Syrian army seizes rebel-held town in Aleppo
The Syrian army and allied forces captured the town of Al Hader in the northern province of Aleppo
The Syrian army and allied forces captured the town of Al Hader in the northern province of Aleppo on Thursday, state television said quoting a military source, in their latest advance into a strategic rebel-held area.
The rebels fled the town south of Aleppo city after pro-government forces took full control, it said.
The Britain-based Syrian Observatory for Human Rights said Al Hader was the main bastion of rebels in the province's rural south, where a major government assault backed by Lebanese Hezbollah fighters and Russian air strikes began last month.
Rami Abdulrahman, the head of the Observatory that tracks violence across the country, said the town's capture would help the Syrian army press towards two besieged Shi'ite towns of Kefraya and al-Foua, further to the west in Idlib province.
Kefraya and al-Foua are part of a regional ceasefire deal that came into effect in late September and has largely held despite isolated violations.
The six-month deal includes the safe withdrawal of rebels from government-besieged Zabadani near the border with Lebanon, and the evacuation of civilians from the two Idlib villages.
The Aleppo offensive targets a large area to the south of the city, near the highway to Damascus, and is one of the major multiple assaults that the army has launched since the start of Russian aerial bombing in Syria aimed at bolstering President Bashar al Assad's over-stretched forces.
The army and its allies, who have already captured several villages and towns, want to regain the initiative from rebels in the more than four-year-old civil war.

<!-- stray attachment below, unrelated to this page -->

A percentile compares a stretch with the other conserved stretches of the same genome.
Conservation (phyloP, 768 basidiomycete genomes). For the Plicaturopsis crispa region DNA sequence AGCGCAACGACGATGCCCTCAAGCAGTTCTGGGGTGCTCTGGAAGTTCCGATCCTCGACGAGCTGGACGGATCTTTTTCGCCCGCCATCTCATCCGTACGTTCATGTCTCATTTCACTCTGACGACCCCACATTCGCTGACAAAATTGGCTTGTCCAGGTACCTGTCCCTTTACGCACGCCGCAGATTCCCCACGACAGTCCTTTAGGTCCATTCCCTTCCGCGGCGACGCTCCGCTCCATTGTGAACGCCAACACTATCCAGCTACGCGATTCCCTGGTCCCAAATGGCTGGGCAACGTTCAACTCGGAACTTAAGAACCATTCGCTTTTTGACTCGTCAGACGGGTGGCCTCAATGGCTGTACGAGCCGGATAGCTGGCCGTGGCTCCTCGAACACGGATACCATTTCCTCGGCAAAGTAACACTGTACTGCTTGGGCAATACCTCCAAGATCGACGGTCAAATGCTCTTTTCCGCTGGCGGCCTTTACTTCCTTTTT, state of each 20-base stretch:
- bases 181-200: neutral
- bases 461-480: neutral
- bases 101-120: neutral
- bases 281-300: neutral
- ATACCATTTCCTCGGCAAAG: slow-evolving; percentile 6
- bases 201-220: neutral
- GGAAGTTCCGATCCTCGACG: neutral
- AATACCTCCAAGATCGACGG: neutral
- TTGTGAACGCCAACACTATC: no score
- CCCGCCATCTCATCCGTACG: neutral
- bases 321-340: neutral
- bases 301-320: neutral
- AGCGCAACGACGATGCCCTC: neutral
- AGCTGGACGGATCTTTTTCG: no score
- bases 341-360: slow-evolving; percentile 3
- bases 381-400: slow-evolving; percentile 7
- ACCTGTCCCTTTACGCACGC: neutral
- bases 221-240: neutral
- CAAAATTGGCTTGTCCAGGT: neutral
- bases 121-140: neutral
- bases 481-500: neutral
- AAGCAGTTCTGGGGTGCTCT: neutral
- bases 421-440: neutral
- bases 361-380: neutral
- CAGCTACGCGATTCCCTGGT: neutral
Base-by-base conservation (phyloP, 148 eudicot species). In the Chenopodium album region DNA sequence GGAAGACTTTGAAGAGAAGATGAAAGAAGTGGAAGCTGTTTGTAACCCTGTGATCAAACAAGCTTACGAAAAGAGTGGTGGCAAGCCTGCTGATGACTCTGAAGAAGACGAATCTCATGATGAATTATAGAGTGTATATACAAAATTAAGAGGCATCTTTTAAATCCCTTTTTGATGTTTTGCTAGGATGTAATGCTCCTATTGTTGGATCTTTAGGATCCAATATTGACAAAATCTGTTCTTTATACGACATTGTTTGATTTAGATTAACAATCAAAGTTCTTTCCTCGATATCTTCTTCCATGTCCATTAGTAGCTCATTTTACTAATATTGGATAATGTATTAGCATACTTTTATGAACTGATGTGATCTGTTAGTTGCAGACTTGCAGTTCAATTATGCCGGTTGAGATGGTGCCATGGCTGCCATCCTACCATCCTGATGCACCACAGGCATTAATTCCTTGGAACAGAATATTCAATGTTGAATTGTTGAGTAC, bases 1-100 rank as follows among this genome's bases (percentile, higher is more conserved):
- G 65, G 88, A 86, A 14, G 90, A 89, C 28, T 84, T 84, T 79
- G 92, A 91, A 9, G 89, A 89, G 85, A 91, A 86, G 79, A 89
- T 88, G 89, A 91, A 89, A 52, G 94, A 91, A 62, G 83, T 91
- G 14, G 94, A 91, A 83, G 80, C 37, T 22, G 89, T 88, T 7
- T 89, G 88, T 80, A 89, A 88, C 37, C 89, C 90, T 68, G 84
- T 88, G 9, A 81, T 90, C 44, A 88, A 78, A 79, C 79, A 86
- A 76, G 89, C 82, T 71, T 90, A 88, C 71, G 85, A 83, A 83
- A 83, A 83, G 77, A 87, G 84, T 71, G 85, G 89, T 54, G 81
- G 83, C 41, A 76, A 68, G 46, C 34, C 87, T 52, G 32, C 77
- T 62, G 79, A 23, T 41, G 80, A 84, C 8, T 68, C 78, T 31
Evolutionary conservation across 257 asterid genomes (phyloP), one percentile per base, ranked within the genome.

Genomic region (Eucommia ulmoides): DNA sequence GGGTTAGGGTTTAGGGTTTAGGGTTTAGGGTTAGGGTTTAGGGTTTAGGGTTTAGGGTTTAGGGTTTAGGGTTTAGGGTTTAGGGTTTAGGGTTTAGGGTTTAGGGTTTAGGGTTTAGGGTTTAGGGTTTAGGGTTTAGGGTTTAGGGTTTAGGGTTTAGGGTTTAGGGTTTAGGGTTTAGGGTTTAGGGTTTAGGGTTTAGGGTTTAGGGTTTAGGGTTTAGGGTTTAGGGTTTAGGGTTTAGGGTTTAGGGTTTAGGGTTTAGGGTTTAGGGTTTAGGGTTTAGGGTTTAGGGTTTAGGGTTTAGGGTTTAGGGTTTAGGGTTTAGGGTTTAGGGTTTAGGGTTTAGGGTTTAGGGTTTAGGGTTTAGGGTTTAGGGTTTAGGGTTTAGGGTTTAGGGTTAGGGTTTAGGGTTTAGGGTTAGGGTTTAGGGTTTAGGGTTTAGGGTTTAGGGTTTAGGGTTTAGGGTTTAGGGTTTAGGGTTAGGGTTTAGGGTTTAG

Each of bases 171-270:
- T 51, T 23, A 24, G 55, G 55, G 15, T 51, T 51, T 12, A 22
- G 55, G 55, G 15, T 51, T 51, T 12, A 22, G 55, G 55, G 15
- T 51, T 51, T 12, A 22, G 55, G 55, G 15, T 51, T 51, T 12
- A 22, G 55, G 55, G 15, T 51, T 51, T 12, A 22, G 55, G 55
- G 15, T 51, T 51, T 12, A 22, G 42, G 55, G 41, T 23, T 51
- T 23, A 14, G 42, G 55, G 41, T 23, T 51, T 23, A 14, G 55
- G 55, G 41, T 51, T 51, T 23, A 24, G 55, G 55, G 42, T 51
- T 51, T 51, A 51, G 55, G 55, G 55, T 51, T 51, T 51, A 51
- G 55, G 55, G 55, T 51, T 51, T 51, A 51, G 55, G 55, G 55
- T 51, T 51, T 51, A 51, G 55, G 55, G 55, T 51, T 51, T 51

Rebels says the army's next target was rebel-held Talaat al Eiss, only several kilometres (miles) west of Al Hader. Talaat al Eiss has also been under heavy army bombardment and Russian air attack since early this week.
Its capture would give government forces a big boost and allow them to disrupt rebel lines linking their Aleppo province strongholds with rebel-controlled Idlib.
"The heavy aerial bombardment of Al Hader and the surrounding area gave us no choice but to retreat, but these are to-and-fro battles, where we win ground one day and the next day we lose (it)," said Yousef al Issa, a field commander for Ahrar al Sham, one of the main insurgent groups fighting in the area.
Separately, aided by heavy Russian aerial bombing, the army fought its way into an air base elsewhere in Aleppo province on Tuesday, breaking a nearly two-year siege by Islamic State insurgents and freeing military personnel holed up inside.
Government forces have also retaken a few villages in the vicinity of the air base, expanding control over areas once controlled by the ultra-hardline jihadist Islamic State.